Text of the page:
Linux has grown into a perfectly capable and easy-to-use operating system, but where can you actually buy a Linux laptop? You won’t find them in big box stores other than Chromebooks. Fortunately, this is less of a problem as more of us shop online. Now it’s just a matter of where to look and what to look for.
Here is a list of big companies, small businesses, and resellers who are happy to sell you a laptop with Linux preinstalled.
Dell was one of the first major manufacturers to offer desktop Linux preinstalled on a laptop. In the past, these machines were hidden away, but the company has since made them much easier to find. You can now buy XPS, Precision, and Latitude laptops that come with Ubuntu.
As you may have noticed, these are Dell machines for business. You do not have the option to select other Dell lines such as Inspiron or Alienware and choose to swap the operating system.
Are you looking for a more diverse range of options? Lenovo delivers. The multinational offers many ThinkPads that come with Linux preinstalled. There are the standard ThinkPads known to be rugged, or you can try the X1 Carbon or the X1 Yoga 2-in-1.
Lenovo offers Ubuntu, but the options don’t end there. The company worked with Red Hat to certify these devices for the latest version of Red Hat Enterprise Linux, and some models even come with optional Fedora preinstalled.
System76 is an American company that manufactures a variety of Linux laptops, ranging from 14 to 17 inches. Much of the hardware is renamed Clevo plastic machines, but the company has invested in designing its own hardware, as is the case with Thelio desktops.
System76 produces Pop! _OS, a Linux distribution preinstalled but also available for anyone to download and use for free on their own non-System76 computers. Pop! _OS has since grown into one of the best known Linux distributions for its ease of use.
Purism, also located in the United States, manufactures computers with privacy and security in mind. The company’s laptops are custom designed and offer minimal branding, although they come at a relatively high price point. Privacy switches are less of a novelty these days, but they were original when Purism first introduced them on its Librem laptops.
Purism devices all run PureOS, a Debian derivative approved by the Free Software Foundation. Rather than trying to differentiate PureOS from other distributions, Purism invests directly in improving the software provided by the community that PureOS depends on.
So the work to make GNOME more adaptive to run on a Librem 5 smartphone, for example, has benefited the entire GNOME community on desktops and mobile devices. The purchase of a computer from Purism supports this work.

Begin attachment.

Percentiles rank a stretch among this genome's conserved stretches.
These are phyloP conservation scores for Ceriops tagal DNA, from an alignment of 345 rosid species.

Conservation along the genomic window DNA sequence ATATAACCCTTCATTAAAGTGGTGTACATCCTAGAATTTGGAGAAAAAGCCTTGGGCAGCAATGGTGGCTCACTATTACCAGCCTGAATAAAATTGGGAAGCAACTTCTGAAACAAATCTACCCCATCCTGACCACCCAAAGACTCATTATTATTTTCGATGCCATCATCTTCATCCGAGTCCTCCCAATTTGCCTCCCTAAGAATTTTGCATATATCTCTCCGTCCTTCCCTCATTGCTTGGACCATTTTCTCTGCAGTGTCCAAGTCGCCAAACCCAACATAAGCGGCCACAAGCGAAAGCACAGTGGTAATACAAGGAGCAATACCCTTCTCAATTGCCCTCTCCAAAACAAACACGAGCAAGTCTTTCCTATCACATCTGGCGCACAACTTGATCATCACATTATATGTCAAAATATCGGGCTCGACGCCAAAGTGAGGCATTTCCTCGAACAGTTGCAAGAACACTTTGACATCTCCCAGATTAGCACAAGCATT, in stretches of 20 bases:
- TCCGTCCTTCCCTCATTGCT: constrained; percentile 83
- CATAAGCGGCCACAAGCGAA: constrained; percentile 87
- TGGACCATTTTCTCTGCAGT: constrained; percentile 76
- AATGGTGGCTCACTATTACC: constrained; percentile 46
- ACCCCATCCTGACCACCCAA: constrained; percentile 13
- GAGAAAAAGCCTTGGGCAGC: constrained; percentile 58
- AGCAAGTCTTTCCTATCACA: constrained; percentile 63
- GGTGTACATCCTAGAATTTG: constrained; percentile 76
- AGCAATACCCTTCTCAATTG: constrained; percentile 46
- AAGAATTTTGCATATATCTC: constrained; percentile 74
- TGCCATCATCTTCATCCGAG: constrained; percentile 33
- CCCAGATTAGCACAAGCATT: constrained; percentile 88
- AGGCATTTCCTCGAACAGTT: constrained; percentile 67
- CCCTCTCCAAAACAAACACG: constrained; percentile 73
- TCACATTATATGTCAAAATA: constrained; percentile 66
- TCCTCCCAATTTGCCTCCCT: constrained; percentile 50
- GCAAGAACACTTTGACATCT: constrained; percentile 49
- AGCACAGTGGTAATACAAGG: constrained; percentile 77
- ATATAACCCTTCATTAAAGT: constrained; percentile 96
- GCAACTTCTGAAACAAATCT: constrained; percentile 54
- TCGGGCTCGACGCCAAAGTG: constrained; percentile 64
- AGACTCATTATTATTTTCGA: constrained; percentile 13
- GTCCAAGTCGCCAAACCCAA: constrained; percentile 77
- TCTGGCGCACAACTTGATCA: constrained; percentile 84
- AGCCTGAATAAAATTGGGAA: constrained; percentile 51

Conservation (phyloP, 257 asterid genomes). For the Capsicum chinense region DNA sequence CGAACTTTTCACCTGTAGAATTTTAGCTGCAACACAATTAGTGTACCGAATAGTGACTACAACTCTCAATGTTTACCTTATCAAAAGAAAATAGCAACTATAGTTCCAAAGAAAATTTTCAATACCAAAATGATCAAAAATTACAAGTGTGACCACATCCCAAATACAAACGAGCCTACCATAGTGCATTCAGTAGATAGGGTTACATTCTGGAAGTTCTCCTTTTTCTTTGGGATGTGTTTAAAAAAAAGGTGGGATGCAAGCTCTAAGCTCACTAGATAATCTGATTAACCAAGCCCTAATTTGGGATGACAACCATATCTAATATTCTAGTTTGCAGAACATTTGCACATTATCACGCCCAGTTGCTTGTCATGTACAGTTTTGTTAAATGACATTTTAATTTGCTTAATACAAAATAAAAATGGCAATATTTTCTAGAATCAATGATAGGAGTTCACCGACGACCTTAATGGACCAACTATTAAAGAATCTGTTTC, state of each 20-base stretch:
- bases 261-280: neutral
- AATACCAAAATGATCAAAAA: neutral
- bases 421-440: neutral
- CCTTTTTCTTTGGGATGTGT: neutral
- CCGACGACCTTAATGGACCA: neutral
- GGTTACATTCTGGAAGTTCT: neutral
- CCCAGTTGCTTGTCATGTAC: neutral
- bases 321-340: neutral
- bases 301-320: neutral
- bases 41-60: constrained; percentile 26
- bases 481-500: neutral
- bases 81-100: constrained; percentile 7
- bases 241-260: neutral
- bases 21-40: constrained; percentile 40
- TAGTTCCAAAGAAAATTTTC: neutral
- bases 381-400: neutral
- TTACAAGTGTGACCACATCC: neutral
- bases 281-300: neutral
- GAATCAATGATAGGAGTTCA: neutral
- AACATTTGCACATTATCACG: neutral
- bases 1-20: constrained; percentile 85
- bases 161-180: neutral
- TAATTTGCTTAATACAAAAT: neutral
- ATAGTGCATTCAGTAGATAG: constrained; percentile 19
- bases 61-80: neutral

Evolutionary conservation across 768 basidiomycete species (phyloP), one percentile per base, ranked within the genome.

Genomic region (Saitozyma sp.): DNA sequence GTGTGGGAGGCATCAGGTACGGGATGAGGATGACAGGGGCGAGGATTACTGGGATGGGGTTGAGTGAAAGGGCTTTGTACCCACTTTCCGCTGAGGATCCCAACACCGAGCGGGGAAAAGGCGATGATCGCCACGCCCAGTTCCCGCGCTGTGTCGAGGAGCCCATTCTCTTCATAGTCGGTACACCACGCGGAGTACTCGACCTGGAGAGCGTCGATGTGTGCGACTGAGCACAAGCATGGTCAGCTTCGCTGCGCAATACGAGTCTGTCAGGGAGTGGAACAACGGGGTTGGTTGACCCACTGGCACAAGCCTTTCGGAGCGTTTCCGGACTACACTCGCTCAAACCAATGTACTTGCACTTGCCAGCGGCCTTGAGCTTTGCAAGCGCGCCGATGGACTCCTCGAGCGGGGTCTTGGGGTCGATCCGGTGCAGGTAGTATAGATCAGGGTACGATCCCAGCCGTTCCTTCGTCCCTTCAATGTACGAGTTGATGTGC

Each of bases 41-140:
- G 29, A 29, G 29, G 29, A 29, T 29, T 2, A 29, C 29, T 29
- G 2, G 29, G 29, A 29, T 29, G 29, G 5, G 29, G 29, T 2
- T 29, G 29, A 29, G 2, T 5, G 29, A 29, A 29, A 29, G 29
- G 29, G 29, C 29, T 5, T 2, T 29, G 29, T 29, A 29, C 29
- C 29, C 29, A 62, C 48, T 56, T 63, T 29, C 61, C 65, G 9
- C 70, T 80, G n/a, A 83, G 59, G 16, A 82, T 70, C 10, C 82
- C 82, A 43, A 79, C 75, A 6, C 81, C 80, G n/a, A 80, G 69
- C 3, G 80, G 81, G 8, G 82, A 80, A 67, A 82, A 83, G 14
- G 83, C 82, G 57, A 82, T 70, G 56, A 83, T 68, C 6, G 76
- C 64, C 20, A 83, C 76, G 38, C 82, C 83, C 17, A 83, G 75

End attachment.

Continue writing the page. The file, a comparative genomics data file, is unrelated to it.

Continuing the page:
StarLabs is a UK based Linux PC manufacturer. The company consists of a team of Linux enthusiasts who manufacture hardware to support the community and other Linux enthusiasts.
While the company once shipped renowned Clevo machines, the various models available now are custom machines. The Star Lite in particular is relatively unique as an 11-inch aluminum laptop that harkens back to the days of netbooks.
Rather than creating its own distro, Star Labs offers several choices. Depending on which one you choose, a portion of your purchase may go back to the distribution manufacturers.
Slimbook is a Spanish company specializing in the manufacture of Linux computers, offering your choice of many distributions as well as the possibility of preinstalling Windows. Slimbook offers a wide selection of laptops, all of which feature a premium look and feel. You can even buy some with Tux on the keyboard.
Slimbook worked with the KDE community to produce the KDE Slimbook, a laptop that came with the Plasma desktop preinstalled as well as the KDE branding on the back and on the Great key. While there are other ways to buy a computer with a plasma screen, this one is perhaps the coolest.
Pine64 quickly became one of the most well-known names in Linux hardware. Pine64 made headlines when it first released an $ 89 ARM-based laptop running Linux.
The Pinebook Pro followed later for $ 199 with more power under the hood. These machines aren’t powerful, but if you have a fairly light workflow and realistic expectations, the Pro can serve as the primary machine.
Pine64 has an online store, but orders often go out in batches and sell out quickly. So if you want to get your hands on any of these materials, be sure to follow Pine’s blog or other channels.
ThinkPenguin is a Linux vendor approved by the Free Software Foundation. Unlike most of the other companies on this list, it will not only sell you a computer with your choice of Linux distro preinstalled, but also provide hardware that you can run without the need for proprietary drivers, even in the kernel.
ThinkPenguin doesn’t just supply machines. It provides a long list of peripherals that are guaranteed to work with your Linux computers. So even if you already have a Linux PC, ThinkPenguin can be a handy resource for finding anything from a printer to a fully open source router. And if you want to decorate your workstation with original stickers or mouse pads, these are also available.
Have you found your new Linux laptop?
Otherwise, you might be surprised to know that these aren’t the only options available. Whether you’re looking for a gaming rig or an old ThinkPad with all the proprietary bits removed, there’s someone out there that caters to your particular niche.
Since Linux has become too easy to install, it’s worth pointing out the possibility of browsing eBay or some other used source and buying any machine from a few years ago. Linux works great on older hardware and this approach also saves you money and prevents machines from going to landfill.
Thinking of buying a new computer? Here’s why a used, refurbished, or used PC might be a better option for you.
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